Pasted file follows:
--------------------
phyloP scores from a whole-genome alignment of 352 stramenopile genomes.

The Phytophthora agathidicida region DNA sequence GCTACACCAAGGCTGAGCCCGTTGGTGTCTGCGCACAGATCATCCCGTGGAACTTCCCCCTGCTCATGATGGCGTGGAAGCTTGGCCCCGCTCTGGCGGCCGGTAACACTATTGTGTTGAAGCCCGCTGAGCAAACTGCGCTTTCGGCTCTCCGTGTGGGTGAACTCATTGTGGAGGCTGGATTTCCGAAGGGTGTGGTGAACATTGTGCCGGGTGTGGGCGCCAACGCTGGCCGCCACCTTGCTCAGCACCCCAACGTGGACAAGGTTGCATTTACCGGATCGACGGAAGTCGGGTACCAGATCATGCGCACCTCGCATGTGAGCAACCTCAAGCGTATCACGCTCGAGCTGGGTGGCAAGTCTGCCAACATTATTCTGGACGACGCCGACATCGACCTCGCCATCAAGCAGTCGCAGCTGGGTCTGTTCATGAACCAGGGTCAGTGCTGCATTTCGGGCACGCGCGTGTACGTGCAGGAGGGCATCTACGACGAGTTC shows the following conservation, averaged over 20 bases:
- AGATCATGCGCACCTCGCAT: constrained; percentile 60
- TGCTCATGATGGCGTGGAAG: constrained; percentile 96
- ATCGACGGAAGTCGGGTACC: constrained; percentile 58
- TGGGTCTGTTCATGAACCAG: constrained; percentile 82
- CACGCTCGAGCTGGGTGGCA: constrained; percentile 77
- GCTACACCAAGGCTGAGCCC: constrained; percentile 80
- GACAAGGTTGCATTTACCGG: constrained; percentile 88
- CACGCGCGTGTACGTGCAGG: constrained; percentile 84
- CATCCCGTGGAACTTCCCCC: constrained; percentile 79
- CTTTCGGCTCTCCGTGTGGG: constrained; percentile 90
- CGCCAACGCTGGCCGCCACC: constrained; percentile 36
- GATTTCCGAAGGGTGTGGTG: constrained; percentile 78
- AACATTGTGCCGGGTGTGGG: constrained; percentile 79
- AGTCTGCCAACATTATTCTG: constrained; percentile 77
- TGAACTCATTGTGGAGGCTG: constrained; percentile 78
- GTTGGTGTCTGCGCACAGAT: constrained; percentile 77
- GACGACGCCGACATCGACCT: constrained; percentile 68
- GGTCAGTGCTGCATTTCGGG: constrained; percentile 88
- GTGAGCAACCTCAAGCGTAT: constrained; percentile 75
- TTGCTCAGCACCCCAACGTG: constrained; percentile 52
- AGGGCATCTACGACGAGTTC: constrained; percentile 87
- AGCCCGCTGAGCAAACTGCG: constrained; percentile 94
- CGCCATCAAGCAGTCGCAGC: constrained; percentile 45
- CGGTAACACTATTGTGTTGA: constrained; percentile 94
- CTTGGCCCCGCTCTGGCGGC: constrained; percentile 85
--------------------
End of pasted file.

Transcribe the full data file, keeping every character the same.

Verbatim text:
phyloP scores from a whole-genome alignment of 352 stramenopile genomes.

The Phytophthora agathidicida region DNA sequence GCTACACCAAGGCTGAGCCCGTTGGTGTCTGCGCACAGATCATCCCGTGGAACTTCCCCCTGCTCATGATGGCGTGGAAGCTTGGCCCCGCTCTGGCGGCCGGTAACACTATTGTGTTGAAGCCCGCTGAGCAAACTGCGCTTTCGGCTCTCCGTGTGGGTGAACTCATTGTGGAGGCTGGATTTCCGAAGGGTGTGGTGAACATTGTGCCGGGTGTGGGCGCCAACGCTGGCCGCCACCTTGCTCAGCACCCCAACGTGGACAAGGTTGCATTTACCGGATCGACGGAAGTCGGGTACCAGATCATGCGCACCTCGCATGTGAGCAACCTCAAGCGTATCACGCTCGAGCTGGGTGGCAAGTCTGCCAACATTATTCTGGACGACGCCGACATCGACCTCGCCATCAAGCAGTCGCAGCTGGGTCTGTTCATGAACCAGGGTCAGTGCTGCATTTCGGGCACGCGCGTGTACGTGCAGGAGGGCATCTACGACGAGTTC shows the following conservation, averaged over 20 bases:
- AGATCATGCGCACCTCGCAT: constrained; percentile 60
- TGCTCATGATGGCGTGGAAG: constrained; percentile 96
- ATCGACGGAAGTCGGGTACC: constrained; percentile 58
- TGGGTCTGTTCATGAACCAG: constrained; percentile 82
- CACGCTCGAGCTGGGTGGCA: constrained; percentile 77
- GCTACACCAAGGCTGAGCCC: constrained; percentile 80
- GACAAGGTTGCATTTACCGG: constrained; percentile 88
- CACGCGCGTGTACGTGCAGG: constrained; percentile 84
- CATCCCGTGGAACTTCCCCC: constrained; percentile 79
- CTTTCGGCTCTCCGTGTGGG: constrained; percentile 90
- CGCCAACGCTGGCCGCCACC: constrained; percentile 36
- GATTTCCGAAGGGTGTGGTG: constrained; percentile 78
- AACATTGTGCCGGGTGTGGG: constrained; percentile 79
- AGTCTGCCAACATTATTCTG: constrained; percentile 77
- TGAACTCATTGTGGAGGCTG: constrained; percentile 78
- GTTGGTGTCTGCGCACAGAT: constrained; percentile 77
- GACGACGCCGACATCGACCT: constrained; percentile 68
- GGTCAGTGCTGCATTTCGGG: constrained; percentile 88
- GTGAGCAACCTCAAGCGTAT: constrained; percentile 75
- TTGCTCAGCACCCCAACGTG: constrained; percentile 52
- AGGGCATCTACGACGAGTTC: constrained; percentile 87
- AGCCCGCTGAGCAAACTGCG: constrained; percentile 94
- CGCCATCAAGCAGTCGCAGC: constrained; percentile 45
- CGGTAACACTATTGTGTTGA: constrained; percentile 94
- CTTGGCCCCGCTCTGGCGGC: constrained; percentile 85